The Myth of the ‘Random’ Search

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Racial profiling is at best inconvenient and at worst awful, depending on the mood I’m in. As a young British Asian, I’m all too used to metal detectors and hands-on ‘random’ searches at airports, or anywhere else for that matter (nightclubs, festivals etc.).

For most family holidays growing up, I didn’t notice the difference in treatment. Probably because for most of these, I was small and not carrying much. But when I started growing a bit (my growth spurt was mad – I shot up) and started going to places on my own, it became very clear very quickly that I was ‘randomly’ searched quite a lot. I’m (mostly) clean shaven and have an extremely English (allegedly a tad Brummie) accent, so if I think it’s clear that I’m being racially profiled, I know it’s so much worse for other people.

My uncle is one of those people. A devout Muslim often travelling between Saudi Arabia, Pakistan and England, he seems to spend his life in airports. Along with this, he’s also spent quite a bit of time having his bags searched. It’s not just him though, I can vividly remember my mum’s backrest being extensively scanned and baffling officials at an airport. All for an item that isn’t a particularly fancy piece of technology – not even technology, really. Just a small, thin seat. The time I want to talk about is not at an airport, though.

A couple of days after the London Bridge attacks last year, I was with a group of friends heading to Oceana. Given the terrorism and the atmosphere that had been lurking since, caution had been lurking at the back of my head. Caution for my own safety, but also an awareness to cut any security some slack. I hadn’t touched any alcohol, and it was obvious that others in the queue definitely had. After a long wait, I’d finally got into the club’s entrance, and looked to buy my ticket. Upon spotting me, the bouncer called out “random search!” After emptying my pockets into a black tray, I put my arms out and hummed to myself. There was an atmosphere of a prison raid, but nothing unusual. My mates were waiting but it was over in a few minutes. I collected my stuff and paid for a ticket. Before even receiving the ticket, the same man called out “random search!” again. I felt a bit embarrassed. Not for me, but for him.

With a wry smile, I piped up “mate, you’ve already searched me”. There was a robotic stare and I put my arms up again. I was a tad annoyed by this point; I just wanted to start my night, but I knew not to say anything and especially not to make a scene. I am, however, very British. So I tutted. I collected my things, and went over to get my ticket. But before I could pick up the ticket I’d bought, four men surrounded me. Before I could understand what was happening, I was being pushed and ushered out of the club. I was livid, agitated, but above all else confused. Utterly, utterly confused. I began pleading my case, asking what possible reason there could be to stop my night before it had begun. Apparently it was my “attitude”. All of my friends (who were white) were inside, I’d seen lads literally fall over and waltz past security. Of course, I then was desperately trying to reason my way out of this, getting more and more agitated, talking very quickly. But at this point, there was nothing I could do. I was outside with a few drunks, who were also talking to the bouncers and I was just lumped in with them. It was like I was speaking a different language.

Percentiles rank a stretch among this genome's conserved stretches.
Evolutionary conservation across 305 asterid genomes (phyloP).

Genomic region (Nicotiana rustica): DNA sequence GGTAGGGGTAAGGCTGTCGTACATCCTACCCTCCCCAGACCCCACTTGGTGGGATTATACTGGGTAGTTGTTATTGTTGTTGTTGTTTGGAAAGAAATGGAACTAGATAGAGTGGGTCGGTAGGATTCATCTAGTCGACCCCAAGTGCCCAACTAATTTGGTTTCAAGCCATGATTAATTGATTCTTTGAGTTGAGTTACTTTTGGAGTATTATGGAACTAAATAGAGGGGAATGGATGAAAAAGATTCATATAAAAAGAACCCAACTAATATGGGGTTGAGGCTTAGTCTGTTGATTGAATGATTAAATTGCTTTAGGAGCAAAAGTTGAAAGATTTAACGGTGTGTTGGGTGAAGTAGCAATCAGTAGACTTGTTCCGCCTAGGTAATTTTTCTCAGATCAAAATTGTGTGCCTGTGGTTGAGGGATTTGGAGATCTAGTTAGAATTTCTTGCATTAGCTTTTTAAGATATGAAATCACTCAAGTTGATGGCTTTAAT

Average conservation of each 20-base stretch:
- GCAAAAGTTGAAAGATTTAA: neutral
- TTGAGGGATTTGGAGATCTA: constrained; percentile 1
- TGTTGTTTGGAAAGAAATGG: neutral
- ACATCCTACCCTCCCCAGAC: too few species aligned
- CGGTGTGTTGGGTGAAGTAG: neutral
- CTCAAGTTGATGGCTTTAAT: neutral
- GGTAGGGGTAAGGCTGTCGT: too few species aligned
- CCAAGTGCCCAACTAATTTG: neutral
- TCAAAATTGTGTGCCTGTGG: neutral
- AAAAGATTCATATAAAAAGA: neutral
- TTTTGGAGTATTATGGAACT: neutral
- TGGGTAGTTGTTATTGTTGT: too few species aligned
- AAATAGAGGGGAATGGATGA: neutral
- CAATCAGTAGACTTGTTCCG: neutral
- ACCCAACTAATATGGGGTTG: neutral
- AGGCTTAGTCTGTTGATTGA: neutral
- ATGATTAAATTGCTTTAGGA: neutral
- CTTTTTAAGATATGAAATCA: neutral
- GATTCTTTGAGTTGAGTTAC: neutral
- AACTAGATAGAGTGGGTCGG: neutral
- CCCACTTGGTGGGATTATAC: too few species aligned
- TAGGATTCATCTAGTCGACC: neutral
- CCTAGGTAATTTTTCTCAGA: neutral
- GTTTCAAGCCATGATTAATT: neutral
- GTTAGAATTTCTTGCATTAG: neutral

Credit: Rachel Winter.
Credit: Rachel Winter.

I wasn’t stupid, I knew the real reason the bouncer had refused me entry. But I refused to say anything involving race, for fear of playing the ‘race’ card. However, I understood that I’d been refused entry because of the colour of my skin. Whatever the man’s reasoning, whether he was paranoid, or genuinely angry, had I been white I wouldn’t have been searched twice, and I would have certainly got into Oceana. This was the first time I’d experienced genuine, institutionalised racism in this way. I’ve had racist comments, and awkward situations many times, but it’s my privilege that as a middle class twenty year-old I’d never experienced anything that genuinely frightened me. Airport searches were always just minor inconveniences. This couldn’t have been clearer. Everybody was inside enjoying themselves. I was outside – just me.

I’m slightly embarrassed that this meant so much to me – “Oh you suffered police brutality, yeah I know how you feel, I once was refused entry to Oceana”. I suppose this is the point – it is my privilege that I’ve never really suffered because of racial profiling, let alone stop ‘n’ search – that’s a whole different issue. But many other people have. Actor Riz Ahmed, in a speech given to the House of Commons, mentioned how he’d had the experience of being extensively searched while signing an autograph. These instances may seem trivial, but these acts of prejudice are not individual. They are embedded in the minds of the nation – it is nobody’s fault, the natural result of our media, but it is something to be mindful of.

Editor’s Note: Wessex Scene contacted Southampton Oceana nightclub via email, southampton@oceanaclubs.com, for any response they may wish to provide to the story detailed within this article. Although allowing for a week, no response had yet been received at the time of going to print for the Race and Racism magazine, nor has a response been received since.

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Politics Editor, 2nd Year English student. Writes mainly Politics + Opinion,

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